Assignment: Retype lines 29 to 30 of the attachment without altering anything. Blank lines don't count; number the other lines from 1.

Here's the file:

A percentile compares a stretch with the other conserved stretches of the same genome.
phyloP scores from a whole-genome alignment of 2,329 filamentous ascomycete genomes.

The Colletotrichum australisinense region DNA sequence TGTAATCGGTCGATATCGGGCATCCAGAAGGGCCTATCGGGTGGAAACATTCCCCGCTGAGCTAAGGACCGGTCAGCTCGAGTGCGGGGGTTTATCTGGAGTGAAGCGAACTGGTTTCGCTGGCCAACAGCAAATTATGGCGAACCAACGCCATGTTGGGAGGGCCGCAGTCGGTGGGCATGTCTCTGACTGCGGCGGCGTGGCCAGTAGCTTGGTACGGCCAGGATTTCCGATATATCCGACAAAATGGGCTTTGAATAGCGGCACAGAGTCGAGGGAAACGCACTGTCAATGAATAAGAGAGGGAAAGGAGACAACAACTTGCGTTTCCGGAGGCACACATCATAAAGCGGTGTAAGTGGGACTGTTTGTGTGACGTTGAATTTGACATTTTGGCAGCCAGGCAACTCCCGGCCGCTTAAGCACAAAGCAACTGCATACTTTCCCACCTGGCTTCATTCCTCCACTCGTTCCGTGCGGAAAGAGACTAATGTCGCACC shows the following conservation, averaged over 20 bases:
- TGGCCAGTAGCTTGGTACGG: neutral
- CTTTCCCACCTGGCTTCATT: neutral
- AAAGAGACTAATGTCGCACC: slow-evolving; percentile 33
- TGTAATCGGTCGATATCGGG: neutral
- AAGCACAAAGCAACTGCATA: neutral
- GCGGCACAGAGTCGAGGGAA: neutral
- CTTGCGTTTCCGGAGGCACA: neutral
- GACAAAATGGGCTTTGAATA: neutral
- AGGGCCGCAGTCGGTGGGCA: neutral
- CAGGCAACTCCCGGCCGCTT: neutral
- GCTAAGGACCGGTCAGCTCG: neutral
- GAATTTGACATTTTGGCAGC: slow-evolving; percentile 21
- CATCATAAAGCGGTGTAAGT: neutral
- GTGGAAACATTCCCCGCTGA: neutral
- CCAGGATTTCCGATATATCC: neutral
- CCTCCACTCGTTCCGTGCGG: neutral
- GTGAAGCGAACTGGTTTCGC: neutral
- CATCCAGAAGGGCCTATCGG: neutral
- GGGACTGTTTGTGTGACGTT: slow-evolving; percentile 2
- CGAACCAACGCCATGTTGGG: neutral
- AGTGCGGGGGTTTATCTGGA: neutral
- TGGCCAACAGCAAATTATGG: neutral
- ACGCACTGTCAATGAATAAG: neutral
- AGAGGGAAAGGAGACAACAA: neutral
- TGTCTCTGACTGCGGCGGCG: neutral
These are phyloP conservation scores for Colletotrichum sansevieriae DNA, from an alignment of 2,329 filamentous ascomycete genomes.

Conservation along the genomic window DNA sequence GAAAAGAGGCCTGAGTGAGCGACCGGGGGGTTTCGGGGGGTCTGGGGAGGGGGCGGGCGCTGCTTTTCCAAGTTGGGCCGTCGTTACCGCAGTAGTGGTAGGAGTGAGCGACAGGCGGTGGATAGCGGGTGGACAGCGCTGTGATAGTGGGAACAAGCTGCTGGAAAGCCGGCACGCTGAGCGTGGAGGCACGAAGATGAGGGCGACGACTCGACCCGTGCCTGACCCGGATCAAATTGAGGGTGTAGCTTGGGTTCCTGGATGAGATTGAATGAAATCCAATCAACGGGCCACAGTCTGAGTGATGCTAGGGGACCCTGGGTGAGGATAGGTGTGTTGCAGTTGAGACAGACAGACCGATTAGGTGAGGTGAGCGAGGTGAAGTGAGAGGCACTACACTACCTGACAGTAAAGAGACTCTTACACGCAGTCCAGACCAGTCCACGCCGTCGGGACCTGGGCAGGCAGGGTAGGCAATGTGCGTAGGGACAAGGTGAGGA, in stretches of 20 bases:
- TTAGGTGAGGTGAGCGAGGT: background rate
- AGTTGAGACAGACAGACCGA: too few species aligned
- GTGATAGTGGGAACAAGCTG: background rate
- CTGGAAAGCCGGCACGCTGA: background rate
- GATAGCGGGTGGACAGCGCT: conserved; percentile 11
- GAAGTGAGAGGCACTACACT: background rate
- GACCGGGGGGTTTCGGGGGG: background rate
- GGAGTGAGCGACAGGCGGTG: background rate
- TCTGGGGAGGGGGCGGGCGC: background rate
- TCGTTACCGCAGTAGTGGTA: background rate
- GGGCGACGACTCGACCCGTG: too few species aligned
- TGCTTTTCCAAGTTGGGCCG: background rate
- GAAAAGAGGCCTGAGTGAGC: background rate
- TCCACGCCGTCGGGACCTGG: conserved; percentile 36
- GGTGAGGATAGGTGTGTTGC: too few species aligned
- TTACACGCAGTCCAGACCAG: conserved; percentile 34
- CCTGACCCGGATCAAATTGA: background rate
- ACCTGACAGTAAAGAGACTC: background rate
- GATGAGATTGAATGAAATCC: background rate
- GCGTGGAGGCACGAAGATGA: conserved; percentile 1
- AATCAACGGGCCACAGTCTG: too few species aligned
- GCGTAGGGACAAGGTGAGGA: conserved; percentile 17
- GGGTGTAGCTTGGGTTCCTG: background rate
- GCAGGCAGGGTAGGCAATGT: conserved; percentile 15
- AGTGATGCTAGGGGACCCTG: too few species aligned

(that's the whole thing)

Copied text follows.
These are phyloP conservation scores for Colletotrichum sansevieriae DNA, from an alignment of 2,329 filamentous ascomycete genomes.

Conservation along the genomic window DNA sequence GAAAAGAGGCCTGAGTGAGCGACCGGGGGGTTTCGGGGGGTCTGGGGAGGGGGCGGGCGCTGCTTTTCCAAGTTGGGCCGTCGTTACCGCAGTAGTGGTAGGAGTGAGCGACAGGCGGTGGATAGCGGGTGGACAGCGCTGTGATAGTGGGAACAAGCTGCTGGAAAGCCGGCACGCTGAGCGTGGAGGCACGAAGATGAGGGCGACGACTCGACCCGTGCCTGACCCGGATCAAATTGAGGGTGTAGCTTGGGTTCCTGGATGAGATTGAATGAAATCCAATCAACGGGCCACAGTCTGAGTGATGCTAGGGGACCCTGGGTGAGGATAGGTGTGTTGCAGTTGAGACAGACAGACCGATTAGGTGAGGTGAGCGAGGTGAAGTGAGAGGCACTACACTACCTGACAGTAAAGAGACTCTTACACGCAGTCCAGACCAGTCCACGCCGTCGGGACCTGGGCAGGCAGGGTAGGCAATGTGCGTAGGGACAAGGTGAGGA, in stretches of 20 bases: